In 2010, we suggested that the Chicago Board of Education tap into the TIF program — a system where decades worth of property taxes are frequently diverted from schools, parks and libraries to support developments in the wealthiest parts of the city. At the time, Mayor Richard M. Daley’s chief negotiator for the teachers’ contract, Jim Franczeck, told us that “TIF is too complicated” and that the funds were unavailable to schools due to a firewall between the city and school budgets.
By 2016, we cracked the purported TIF firewall and forced then-Mayor Rahm Emanuel to unleash a record $87.5 million to stave off a strike. This year, Mayor Lightfoot, followed suit and released another record TIF surplus of $163 million to the public schools.
On top of winning new funding streams, our broader social justice demands built upon victories in the recent Los Angeles teacher strike, as well as Boston’s teacher contract campaign that won language on class size restrictions. In no small way, the 2019 CTU strike was connected to a rising movement of teachers nationally that has fundamentally altered the political and labor landscape in the United States.
When we struck in 2012, the action was largely defensive in nature and came on the heels of Scott Walker’s attack on collective bargaining rights in Wisconsin. This year’s strike represented a move into offense — beyond efforts to stop school closings, vouchers, bankruptcies, pension liquidation or state take-overs. Instead, we’ve added about 750 new positions into our schools, staffing that will dramatically increase investments into our classrooms for the first time in decades.
We’ve also added new language that establishes “sanctuary schools,” requiring CPS to prohibit the entry of ICE agents into our buildings unless they have a warrant. The new agreement also provides critical immigration and legal services to our students and their families.
The labor movement will look back on the 2019 strikes in Chicago and LA as the time when #RedForEd began to supplant austerity and corporate reform with educational equity and investments into our Black and Latino school communities. While we have a way to go before public schools in Chicago match the school funding received by wealthy suburban districts, this agreement gets us closer.
One of the keys to our victory was labor solidarity. Chicago teachers struck alongside the 7,000 school employees in SEIU Local 73, which did not occur in 2012. These school workers also won large-scale victories in their contract, and by standing with us on the picket lines, they showed the power of true collective action.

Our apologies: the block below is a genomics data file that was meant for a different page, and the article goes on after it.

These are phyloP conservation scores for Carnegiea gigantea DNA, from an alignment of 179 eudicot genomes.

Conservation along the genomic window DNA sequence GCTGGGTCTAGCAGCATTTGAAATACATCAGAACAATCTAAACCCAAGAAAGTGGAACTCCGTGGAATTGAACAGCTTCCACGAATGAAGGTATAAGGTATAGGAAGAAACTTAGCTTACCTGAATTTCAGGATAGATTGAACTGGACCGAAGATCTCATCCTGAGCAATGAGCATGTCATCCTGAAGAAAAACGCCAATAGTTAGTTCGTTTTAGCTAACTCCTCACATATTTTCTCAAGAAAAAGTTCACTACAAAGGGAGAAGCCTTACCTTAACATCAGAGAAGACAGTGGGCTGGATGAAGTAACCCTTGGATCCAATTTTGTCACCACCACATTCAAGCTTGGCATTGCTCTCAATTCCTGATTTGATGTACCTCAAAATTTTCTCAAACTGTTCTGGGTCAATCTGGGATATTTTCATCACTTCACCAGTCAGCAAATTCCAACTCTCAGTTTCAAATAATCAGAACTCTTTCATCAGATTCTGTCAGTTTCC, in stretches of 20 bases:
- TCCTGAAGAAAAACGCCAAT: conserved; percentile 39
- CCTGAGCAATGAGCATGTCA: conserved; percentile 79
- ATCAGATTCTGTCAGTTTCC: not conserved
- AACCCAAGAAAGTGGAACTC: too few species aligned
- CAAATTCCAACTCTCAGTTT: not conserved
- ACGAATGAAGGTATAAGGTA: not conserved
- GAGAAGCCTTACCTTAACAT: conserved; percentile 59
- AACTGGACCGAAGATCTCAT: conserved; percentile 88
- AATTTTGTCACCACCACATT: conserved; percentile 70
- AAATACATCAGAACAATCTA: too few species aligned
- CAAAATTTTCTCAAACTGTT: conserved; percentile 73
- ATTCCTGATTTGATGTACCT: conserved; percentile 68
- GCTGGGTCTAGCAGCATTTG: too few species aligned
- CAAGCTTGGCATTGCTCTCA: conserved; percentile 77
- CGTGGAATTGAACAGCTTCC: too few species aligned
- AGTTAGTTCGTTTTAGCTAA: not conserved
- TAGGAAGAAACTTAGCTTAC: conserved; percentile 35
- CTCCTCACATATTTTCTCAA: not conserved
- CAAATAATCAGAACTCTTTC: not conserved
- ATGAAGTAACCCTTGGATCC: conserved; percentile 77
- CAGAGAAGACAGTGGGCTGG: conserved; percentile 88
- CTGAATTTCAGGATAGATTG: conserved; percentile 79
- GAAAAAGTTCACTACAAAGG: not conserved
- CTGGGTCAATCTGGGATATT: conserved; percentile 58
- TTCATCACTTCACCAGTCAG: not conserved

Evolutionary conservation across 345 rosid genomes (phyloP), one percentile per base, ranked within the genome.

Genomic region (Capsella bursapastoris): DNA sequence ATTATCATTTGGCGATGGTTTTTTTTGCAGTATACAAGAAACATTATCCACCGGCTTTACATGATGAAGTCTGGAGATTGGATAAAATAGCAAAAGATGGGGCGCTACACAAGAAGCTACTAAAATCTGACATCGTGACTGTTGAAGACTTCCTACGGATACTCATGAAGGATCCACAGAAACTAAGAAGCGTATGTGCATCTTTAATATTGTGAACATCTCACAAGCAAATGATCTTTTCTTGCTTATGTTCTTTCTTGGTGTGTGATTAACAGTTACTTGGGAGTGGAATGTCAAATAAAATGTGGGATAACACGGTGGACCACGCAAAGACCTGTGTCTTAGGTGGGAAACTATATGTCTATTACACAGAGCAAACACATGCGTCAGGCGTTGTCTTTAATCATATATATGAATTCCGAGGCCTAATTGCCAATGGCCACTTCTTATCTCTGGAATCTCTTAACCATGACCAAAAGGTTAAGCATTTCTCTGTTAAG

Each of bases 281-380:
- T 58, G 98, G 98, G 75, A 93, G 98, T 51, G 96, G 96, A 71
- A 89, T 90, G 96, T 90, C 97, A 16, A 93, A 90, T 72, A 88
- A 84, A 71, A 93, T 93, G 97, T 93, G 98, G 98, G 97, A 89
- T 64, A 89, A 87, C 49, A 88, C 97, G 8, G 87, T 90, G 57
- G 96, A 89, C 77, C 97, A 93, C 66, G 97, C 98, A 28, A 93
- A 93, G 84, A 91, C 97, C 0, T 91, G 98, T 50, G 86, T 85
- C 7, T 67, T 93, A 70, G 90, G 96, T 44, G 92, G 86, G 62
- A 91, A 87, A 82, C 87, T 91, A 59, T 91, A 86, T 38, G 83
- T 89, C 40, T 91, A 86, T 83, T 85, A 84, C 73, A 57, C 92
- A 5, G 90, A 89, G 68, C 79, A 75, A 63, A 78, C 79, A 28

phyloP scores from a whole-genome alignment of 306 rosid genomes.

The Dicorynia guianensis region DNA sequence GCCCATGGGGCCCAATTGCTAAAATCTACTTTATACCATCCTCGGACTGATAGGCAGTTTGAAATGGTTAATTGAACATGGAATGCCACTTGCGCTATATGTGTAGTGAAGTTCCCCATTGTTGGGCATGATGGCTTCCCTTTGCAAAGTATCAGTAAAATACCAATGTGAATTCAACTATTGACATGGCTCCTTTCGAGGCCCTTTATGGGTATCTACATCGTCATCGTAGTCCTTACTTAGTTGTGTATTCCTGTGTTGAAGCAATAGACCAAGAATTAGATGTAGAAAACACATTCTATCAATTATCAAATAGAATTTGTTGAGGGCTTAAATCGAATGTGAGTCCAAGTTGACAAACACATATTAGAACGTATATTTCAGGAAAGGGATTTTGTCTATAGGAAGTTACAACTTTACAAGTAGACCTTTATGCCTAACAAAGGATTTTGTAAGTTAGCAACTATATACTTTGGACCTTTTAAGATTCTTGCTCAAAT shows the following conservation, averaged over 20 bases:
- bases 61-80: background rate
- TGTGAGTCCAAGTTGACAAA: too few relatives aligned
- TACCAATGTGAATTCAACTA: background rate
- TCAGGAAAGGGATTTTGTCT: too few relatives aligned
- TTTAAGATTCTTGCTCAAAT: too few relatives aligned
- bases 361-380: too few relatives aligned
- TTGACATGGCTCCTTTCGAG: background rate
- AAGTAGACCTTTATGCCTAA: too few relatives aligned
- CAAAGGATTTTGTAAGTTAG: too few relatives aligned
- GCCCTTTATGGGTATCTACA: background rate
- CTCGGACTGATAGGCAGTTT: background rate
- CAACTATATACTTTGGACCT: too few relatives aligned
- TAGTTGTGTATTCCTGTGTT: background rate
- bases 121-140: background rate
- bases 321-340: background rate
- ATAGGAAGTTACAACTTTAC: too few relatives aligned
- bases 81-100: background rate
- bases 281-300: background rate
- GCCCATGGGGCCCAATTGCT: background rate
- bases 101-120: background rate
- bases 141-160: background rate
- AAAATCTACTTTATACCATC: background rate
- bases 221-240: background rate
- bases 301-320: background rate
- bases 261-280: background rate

The victories in our strike built upon years-long efforts to bring Chicago charter school teachers into the CTU, aligning 11 charter school contracts. This strategic choice led to the first charter school strikes in the nation’s history, and won provisions on class-size and sanctuary schools that set the stage to win them throughout the district.
To win more, we teachers should consider partnering with private-sector union struggles. Imagine if we had been able to join forces with the United Auto Workers in their labor struggle with GM, or coordinated with warehouse workers to shut down the region’s supply chains? Such an approach could help build the social power necessary to advance a set of regional worker demands to significantly alter the political and economic landscape for all workers.
When I was a first grader in CPS in 1984, there weren’t social workers or nurses in every school, no case managers, no coordinators for homeless students, and limited adherence to legal limits on special education, bilingual and early childhood state laws. On November 16, over 81 percent of CTU members ratified a contract that possesses all of those components. While there are many demands we were unable to win, we made massive strides toward equity in the classroom.
Throughout history, social movement struggles have always been protracted. It’s taken three contract cycles for the CTU to turn back nearly forty years of attacks on our public schools. It’s a shift made possible through strike action coupled with a burgeoning national teachers movement — and taking risks to lift up working-class demands that go far beyond traditional collective bargaining.